In the years preceding a presidential election, many candidates announce their intent to run. But by mid-September of election year, the race focuses primarily on the candidates chosen by the Republican and Democratic parties. How do the parties choose their candidates? That's the focus of this week's web quest.
CNN Student News presents a single-page explanation of how the political parties choose their candidates, and the difference between a caucus and a primary. Following the link back to the Student News front page, you'll find related election articles and activities, including the Caucuses and Primaries Learning Activity which is a set of open-ended questions for classroom discussion, and a form for students to submit videos about the election.
"Hanging Chad - a chad is a tiny bit of paper that is punched from a ballot using a punch-type mechanical voting machine. A hanging chad is a chad that did not completely detach from the ballot. When there is a hanging chad, that vote may not be counted correctly." For elementary and middle school students, this election glossary from Enchanted Learning defines seventy-five terms from "absentee ballot" to "voting machine."
Since federal law doesn't specify how states choose their delegates, each state has its own procedure. Most states hold primaries, where voters choose their favorite candidates, but a few still use the older caucus system, were the decisions are made in a series of meetings. Visit Howstuffworks to learn the ins and outs of presidential caucuses, and how the Democratic and Republican parties choose their convention delegates.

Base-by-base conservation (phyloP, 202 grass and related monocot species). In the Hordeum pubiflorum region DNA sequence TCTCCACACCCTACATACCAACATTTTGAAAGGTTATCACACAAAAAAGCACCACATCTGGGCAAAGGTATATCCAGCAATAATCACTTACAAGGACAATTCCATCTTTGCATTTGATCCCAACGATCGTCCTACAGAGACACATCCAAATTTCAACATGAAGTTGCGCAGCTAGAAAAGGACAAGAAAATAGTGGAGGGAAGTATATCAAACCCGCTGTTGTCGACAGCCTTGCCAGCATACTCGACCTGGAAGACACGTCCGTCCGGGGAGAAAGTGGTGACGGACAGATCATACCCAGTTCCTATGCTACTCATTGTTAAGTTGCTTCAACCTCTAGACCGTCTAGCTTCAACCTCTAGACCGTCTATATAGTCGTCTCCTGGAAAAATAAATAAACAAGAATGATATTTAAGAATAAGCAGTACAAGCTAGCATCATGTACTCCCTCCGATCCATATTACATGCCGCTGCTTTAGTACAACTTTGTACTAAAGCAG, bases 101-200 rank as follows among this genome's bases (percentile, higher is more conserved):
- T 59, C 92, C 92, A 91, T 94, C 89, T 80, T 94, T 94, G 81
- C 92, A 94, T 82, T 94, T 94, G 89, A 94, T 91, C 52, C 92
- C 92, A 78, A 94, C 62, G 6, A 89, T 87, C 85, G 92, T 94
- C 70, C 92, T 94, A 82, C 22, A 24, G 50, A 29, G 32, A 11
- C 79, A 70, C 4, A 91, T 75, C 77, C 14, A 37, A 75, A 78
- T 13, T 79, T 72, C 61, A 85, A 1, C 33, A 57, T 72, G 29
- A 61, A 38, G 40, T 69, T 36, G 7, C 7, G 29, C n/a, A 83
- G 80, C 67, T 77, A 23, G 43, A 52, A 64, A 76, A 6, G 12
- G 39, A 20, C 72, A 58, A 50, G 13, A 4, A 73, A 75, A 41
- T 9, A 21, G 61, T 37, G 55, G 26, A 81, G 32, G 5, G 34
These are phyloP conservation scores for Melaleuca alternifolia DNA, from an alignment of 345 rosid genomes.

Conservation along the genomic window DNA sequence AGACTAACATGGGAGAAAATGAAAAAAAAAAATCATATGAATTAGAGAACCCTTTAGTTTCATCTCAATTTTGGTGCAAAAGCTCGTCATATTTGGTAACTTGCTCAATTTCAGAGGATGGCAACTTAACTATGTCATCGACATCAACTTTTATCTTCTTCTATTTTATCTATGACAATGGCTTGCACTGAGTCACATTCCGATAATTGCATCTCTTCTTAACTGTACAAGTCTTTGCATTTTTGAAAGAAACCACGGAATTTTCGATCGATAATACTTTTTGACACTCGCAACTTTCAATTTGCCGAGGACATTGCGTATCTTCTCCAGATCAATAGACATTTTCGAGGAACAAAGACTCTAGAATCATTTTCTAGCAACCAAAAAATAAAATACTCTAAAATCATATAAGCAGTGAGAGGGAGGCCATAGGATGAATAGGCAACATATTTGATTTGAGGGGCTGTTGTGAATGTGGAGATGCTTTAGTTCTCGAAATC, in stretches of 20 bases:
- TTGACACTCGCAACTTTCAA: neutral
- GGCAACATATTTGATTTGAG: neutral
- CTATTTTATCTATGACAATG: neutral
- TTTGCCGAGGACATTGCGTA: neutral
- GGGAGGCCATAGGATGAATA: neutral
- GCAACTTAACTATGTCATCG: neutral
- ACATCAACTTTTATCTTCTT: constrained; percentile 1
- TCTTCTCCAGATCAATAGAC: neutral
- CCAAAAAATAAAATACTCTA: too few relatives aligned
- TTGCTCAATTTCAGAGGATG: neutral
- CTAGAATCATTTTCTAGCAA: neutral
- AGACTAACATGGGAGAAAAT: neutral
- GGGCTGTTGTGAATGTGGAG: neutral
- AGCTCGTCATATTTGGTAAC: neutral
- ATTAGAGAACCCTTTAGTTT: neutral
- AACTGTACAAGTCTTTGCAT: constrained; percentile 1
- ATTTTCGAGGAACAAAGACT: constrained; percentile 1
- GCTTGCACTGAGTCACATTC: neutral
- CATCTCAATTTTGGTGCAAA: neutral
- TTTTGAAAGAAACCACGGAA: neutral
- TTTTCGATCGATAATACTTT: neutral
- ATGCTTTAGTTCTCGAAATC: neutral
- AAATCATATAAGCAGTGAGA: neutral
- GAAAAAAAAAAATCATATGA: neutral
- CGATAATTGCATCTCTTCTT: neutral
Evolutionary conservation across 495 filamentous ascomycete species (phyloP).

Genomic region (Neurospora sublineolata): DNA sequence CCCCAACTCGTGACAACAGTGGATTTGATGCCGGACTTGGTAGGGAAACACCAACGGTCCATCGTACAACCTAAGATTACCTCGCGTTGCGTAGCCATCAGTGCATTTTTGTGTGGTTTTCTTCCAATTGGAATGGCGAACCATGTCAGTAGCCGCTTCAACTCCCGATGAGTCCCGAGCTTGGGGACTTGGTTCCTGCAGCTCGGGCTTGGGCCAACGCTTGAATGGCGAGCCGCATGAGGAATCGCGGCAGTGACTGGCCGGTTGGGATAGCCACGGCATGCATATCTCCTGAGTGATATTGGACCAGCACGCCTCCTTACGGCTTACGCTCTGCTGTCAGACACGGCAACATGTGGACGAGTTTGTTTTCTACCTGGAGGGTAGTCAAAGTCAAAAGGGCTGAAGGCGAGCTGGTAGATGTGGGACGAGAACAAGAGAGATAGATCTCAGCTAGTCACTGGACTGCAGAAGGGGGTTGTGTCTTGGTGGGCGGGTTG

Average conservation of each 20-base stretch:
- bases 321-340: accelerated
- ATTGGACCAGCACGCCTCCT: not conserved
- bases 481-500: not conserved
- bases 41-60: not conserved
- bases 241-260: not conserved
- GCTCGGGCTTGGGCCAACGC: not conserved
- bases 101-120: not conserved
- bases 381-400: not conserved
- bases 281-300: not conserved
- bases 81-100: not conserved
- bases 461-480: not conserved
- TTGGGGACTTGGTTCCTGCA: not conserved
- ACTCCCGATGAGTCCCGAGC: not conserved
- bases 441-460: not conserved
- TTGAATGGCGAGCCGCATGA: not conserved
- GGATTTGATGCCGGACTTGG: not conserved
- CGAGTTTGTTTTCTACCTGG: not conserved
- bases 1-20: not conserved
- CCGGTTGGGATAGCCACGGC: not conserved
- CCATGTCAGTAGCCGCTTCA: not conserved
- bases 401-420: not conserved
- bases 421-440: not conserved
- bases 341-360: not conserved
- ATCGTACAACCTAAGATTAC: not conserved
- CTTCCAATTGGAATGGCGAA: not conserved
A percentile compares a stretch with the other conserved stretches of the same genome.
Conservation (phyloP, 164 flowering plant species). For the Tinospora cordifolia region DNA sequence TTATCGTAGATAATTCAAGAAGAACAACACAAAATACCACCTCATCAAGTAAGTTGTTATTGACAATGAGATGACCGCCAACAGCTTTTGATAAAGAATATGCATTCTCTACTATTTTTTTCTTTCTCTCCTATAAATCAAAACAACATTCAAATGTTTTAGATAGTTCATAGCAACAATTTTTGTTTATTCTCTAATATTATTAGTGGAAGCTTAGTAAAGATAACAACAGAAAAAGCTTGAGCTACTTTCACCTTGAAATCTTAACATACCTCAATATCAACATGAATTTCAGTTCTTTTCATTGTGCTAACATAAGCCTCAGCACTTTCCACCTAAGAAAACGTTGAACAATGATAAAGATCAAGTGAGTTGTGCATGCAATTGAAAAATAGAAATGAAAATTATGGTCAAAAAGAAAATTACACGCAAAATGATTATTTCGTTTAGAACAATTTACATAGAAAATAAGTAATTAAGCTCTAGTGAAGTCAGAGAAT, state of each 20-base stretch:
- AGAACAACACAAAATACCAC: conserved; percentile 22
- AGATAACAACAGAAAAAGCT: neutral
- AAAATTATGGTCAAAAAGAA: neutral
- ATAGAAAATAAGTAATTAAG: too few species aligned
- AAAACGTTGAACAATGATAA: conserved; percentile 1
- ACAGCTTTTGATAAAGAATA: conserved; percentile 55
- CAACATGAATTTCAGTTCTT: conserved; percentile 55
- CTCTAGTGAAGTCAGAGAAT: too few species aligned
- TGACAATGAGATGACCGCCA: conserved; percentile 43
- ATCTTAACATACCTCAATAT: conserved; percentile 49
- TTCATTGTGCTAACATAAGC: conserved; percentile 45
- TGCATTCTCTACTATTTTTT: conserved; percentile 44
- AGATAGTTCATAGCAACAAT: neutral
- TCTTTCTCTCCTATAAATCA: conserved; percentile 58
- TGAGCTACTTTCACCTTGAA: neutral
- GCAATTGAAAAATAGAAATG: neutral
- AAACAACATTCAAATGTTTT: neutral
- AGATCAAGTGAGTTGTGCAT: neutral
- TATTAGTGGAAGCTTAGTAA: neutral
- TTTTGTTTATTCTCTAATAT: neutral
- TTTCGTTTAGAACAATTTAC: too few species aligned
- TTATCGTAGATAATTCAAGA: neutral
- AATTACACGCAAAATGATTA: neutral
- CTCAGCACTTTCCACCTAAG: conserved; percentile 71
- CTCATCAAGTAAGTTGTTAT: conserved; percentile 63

Project Vote Smart, an independent organization that gathers the political records of incumbents and candidates, hosts this one-page introduction to conventions, caucuses, primaries, and delegates. "Political parties generally hold national conventions at which a group of delegates collectively decide upon which candidate they will run for the presidency." Still have questions? In addition to a handful of links to external educational sites, the organization also posts a toll-free number for their Smart Voter's Research Hotline.
This informative page, published by the U.S. Department of State, defines sixty political terms such as "hard money/soft money", "coattails" and "lame duck." Be sure to also visit the FAQ page listed in the left-hand navigation menu. It offers more detailed explanations of conventions, caucuses, the Electoral College, why voter turnout is so low, and how, in 1874, the elephant and donkey became symbols of the Republican and Democratic parties, respectively.